When the University Libraries went fully virtual on March 20, we shared in the disappointment of losing everyday access to our vast, physical collection. And while we successfully filled many requests with e-books, providing uninterrupted service, sometimes an e-book was not available, and our users needed to be able to borrow a print book. That’s why we were so thrilled to launch a curbside pickup service for the University at Albany community on July 6.
It took five simple steps to use the services. Patrons requested materials using the Libraries’ search tool. Staff members pulled requested materials and notify users by email when requested items are available for pickup. The email notification included a link to schedule a date and time to pick up materials at the University Library. Equipment from the IMC was available for loan and curbside pickup, as well.
After such a long period away from the physical collection, the community couldn’t wait to try out curbside pickup. “We had somewhere around 200 requests within the first few days of offering the service,” explained Kabel Stanwicks, Head of Access Services. “The staff has done really well learning new technology and adapting to how we serve our users.”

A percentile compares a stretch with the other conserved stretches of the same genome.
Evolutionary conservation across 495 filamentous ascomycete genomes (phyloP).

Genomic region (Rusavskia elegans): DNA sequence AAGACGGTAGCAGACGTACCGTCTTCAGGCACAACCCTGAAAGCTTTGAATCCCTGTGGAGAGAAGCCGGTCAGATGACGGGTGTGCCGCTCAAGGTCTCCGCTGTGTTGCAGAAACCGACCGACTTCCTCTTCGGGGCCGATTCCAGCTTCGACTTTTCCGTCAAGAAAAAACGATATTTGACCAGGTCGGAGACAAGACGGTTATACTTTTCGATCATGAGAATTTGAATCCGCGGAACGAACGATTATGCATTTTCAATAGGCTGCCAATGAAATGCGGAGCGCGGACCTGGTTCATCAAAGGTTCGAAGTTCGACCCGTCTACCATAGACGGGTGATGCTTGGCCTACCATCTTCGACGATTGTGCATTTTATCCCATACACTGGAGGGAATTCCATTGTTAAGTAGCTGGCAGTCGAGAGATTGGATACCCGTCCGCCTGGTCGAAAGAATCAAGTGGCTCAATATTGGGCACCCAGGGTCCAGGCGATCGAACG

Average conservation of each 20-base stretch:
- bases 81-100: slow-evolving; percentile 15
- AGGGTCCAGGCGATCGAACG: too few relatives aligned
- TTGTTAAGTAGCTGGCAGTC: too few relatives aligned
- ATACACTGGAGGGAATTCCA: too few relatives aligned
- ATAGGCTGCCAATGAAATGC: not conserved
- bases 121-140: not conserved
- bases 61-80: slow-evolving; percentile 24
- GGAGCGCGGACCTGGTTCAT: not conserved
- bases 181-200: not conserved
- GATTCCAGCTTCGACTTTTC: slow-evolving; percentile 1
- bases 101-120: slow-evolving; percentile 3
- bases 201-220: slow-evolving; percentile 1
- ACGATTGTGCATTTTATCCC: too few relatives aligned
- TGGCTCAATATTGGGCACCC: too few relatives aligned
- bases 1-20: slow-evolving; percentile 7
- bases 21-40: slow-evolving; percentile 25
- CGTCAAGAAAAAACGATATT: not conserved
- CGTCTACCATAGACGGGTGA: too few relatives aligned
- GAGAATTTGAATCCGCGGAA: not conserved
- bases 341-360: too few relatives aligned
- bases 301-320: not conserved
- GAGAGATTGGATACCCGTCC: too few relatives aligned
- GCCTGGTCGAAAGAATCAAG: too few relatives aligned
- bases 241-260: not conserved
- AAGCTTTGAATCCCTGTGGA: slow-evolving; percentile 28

Candie Church, who joined the University Libraries in 2005 as a Library Clerk II, shared her thoughts on the transition. “It certainly has been a challenging time for all of us, but our staff has remained safe during this crisis through technology,” she said. “Communication and collaboration have played a key role in the success of our productivity and continued patron services, whether online or through curbside pickup.” Church described LibCal, a calendar-management platform designed for libraries, as a game-changer when it comes to offering curbside pickup.
Curbside pickup was available for faculty, staff, students, and courtesy borrowers through the end of summer. Now that fall semester has started and the Libraries’ buildings are open to faculty, staff, and students, curbside pickup service for courtesy borrowers has moved to the Dewey Graduate Library on the downtown campus.
The service has been well received. According to Kabel, “The feedback from users has been very positive and many have expressed their gratitude and appreciation for access to library collections.”
Or, in the words of Tyson Luneau, a PhD student in History, “Love to see it.”
We agree. You just love to see it.